We have no problem with this, our rule is that as parents we follow his account and are Facebook friends. This way we are able to keep an eye on what he is sharing, and ensure he doesn’t experience any problems. We feel we still have a small amount of control. 

One thing we aren’t able to do is control comments from online Trolls. Harrison has experienced his fair share of trolling. Some of the trolls actually turned out to be so called school friends. Teenagers can be absolute tools! Some are strangers who have seen the first comments from this ‘friend’ and see this as an opening for a free for all trolling session. 

Once particular boy from school became a huge problem for a while. He seemed to get a kick out trolling under the guise of it’s just ‘banter’. It isn’t just Harrison that has fallen victim to this boy.  Anyone who has tried to stand up to him then becomes his next target.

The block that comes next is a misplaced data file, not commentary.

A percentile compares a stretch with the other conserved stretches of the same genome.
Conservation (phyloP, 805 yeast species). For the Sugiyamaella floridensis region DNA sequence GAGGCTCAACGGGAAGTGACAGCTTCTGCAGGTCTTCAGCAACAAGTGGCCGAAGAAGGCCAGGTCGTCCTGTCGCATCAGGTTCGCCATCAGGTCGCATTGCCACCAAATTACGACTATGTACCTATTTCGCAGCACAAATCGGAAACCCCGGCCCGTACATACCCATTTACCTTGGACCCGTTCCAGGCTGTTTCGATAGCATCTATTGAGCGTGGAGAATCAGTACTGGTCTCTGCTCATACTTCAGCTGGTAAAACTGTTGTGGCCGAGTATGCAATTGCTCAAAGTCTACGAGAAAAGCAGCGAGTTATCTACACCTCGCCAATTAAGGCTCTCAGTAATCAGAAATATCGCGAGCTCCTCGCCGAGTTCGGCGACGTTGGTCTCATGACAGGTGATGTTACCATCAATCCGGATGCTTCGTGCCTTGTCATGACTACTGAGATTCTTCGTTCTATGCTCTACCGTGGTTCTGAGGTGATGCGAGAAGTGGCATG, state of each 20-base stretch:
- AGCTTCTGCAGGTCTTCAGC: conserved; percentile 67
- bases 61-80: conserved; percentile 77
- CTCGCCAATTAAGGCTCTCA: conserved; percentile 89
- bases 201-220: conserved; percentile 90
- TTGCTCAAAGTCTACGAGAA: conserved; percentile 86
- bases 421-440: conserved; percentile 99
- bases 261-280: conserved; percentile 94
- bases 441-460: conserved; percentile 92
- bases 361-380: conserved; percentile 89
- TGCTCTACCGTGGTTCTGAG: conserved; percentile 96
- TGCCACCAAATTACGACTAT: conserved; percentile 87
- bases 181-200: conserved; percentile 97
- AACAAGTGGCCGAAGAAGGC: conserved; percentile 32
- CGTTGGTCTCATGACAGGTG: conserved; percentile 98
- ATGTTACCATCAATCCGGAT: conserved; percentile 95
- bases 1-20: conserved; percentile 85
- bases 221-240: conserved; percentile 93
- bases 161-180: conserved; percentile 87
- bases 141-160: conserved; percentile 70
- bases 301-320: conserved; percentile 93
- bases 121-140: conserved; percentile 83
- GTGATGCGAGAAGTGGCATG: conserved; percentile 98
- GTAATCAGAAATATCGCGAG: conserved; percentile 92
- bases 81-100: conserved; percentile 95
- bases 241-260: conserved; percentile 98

One of Harrison’s primary school friends learnt this the hard way after responding to  one such comment, with the other boy going as far as making a video inviting people to hate on him for standing up for his friend. Nice kid!! Not! 

Knowing who this boy was we initially took the route of discussing this with the schools pastoral care to see if they could help. Unfortunately other than pulling the boy aside and having a chat with him about appropriate online behaviour the schools stance on this is there is nothing they are able to do if it isn’t actually happening on school premises. 

Left to deal with this problem ourselves we had to work out the best way to mange it.